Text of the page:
Even though the President and the National Movement have voluntarily ceded the entire government to the Georgian Dream, the President maintains sufficient powers to influence both the Parliament and the government. In particular, the government must agree with the President on a draft state budget to submit to the Parliament. The President still has the power to dismiss the entire government or any individual member. Moreover, any legal act adopted by the Parliament must be signed into law by the President, who enjoys the right of veto and can suspend or rescind any government act.

The President of Georgia has the exclusive right to appoint members of the National Security Council. Upon agreement of the Prime Minister, the President also appoints his representatives (governors) in the regions, as well as the Chief of the Joint Staff of the Armed Forced and the chairpersons of regulatory bodies.

Only the President can appoint the nominee for Chief Prosecutor submitted by the Justice Minister. Without the President’s consent, Bidzina Ivanishvili’s nominee as Chief Prosecutor, Archil Kbilashvili, will be unable to undertake that position.

As for the Chairman of the Supreme Court, the Chief Auditor and the President of the National Bank, those officials are appointed by the Parliament for fixed terms. They can be involuntarily replaced only by impeachment, which requires a simple majority vote of the Parliament as well as a finding of wrongdoing established by a court of competent jurisdiction.

After the elections, Ivanishvili clearly expressed his wish to control various branches of executive power, including the National Bank and State Audit Service. However, the President just as clearly signaled to the coalition that he is not going to cede any of his powers beyond approving government ministers.

On 8 October, Mikheil Saakashvili appointed Giorgi Kalandadze as the new Chief of the Joint Staff of the Armed Forces of the Ministry of Defense, even though future Defense Minister Irakli Alasania expressed the coalition’s disagreement with that appointment.

Before that, the President changed the status of state provisional and government special communications and information agencies and transferred the supervision of those agencies to the Special Service of State Security. By doing so, the President removed those agencies from the subordination of the government.

At the same time, representatives of the Georgian Dream in several regions expressed discontent that UNM representatives are heads of self-governance bodies, notwithstanding the fact that the tenure of self-government officials elected in the 2010 local elections does not expire until 2014.

The objective of the incumbent government and the political coalition that won the parliamentary elections is to ensure a coexistence which will not degrade into open conflict to the detriment of the country. Both sides must avoid, for instance, the type of confrontation that flared between Ukrainian President Viktor Yuschenko and Prime Minister Yulia Tymoshenko from 2007 to 2010.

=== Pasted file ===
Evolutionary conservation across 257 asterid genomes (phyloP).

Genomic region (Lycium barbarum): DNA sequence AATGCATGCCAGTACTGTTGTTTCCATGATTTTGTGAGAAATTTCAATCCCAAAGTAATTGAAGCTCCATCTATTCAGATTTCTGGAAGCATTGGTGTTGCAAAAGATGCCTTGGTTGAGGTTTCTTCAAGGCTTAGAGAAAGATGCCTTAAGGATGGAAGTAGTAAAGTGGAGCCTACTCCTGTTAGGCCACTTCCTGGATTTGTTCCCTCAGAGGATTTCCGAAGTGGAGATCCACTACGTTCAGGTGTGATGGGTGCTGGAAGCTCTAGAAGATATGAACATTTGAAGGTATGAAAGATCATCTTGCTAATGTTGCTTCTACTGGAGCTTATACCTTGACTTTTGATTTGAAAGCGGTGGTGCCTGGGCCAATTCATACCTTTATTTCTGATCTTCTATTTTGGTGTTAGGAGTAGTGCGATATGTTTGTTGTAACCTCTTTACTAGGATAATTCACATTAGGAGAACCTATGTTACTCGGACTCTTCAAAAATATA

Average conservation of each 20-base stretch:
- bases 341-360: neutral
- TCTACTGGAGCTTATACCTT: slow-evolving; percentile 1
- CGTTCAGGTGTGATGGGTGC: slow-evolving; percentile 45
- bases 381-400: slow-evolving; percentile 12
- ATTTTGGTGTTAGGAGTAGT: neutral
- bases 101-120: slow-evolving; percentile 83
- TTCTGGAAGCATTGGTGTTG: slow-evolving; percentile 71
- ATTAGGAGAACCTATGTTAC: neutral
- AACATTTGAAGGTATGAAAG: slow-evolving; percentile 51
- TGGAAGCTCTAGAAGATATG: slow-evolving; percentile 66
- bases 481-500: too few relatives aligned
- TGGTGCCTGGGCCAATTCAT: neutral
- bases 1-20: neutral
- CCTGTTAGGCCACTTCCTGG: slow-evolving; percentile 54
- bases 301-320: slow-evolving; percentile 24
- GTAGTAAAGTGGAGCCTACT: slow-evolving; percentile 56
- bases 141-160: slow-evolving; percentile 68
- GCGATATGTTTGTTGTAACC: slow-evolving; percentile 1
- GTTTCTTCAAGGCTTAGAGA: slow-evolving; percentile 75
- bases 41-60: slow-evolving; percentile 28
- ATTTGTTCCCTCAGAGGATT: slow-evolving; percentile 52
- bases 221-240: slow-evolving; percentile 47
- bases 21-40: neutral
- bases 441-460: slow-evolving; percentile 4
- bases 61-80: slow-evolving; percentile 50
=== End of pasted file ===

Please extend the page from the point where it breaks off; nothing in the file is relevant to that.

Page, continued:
After the 1 October election, qualitatively new rules of the game are being established in Georgia. Those rules imply the control of various branches of power by different political forces, a common reality in many developed democracies but a novelty in Georgian political life. Both the new government and the new opposition will now have to learn to play by those new rules.

That new reality was certainly not reflected in the confrontational tone of Ivanishvili’s rhetoric after his meeting with Saakashvili. Ivanishvili assessed the process of power change as the legitimate right of his team alone. He also declared somewhat threateningly that he would not treat his opponents as harshly as they deserve.

UNM representatives evaluated those statements as the partisan speech of a political party leader rather than the unifying words of a statesman. Ivanishvili’s post-election bombast contrasted sharply with the tone adopted by leaders of the former ruling party and representatives of government, who rejected the type of aggressive and hostile rhetoric toward the Georgian Dream which had

characterized the pre-election period.

Western diplomats have strongly emphasized the importance of a peaceful transfer of power in Georgia. Thomas Melia, Deputy Assistant U.S. Secretary of State in the Bureau of Democracy, Human Rights, and Labor, expressed hope that the transfer of power would be as democratic all the way through to its completion as it was in the beginning when President Saakashvili conceded his party’s defeat. If that happens, Melia said that U.S. political principles toward Georgia would not change. Although the United States welcomes Georgia's “remarkable transition,” Melia also made clear that “much more than the election is necessary to further consolidate Georgia's democratic trajectory.” He said that he had considered the prospect of post-election violence to be “quite real,” but that the conduct of both sides since the vote is something that he hoped “we will see more often in the former Soviet space.”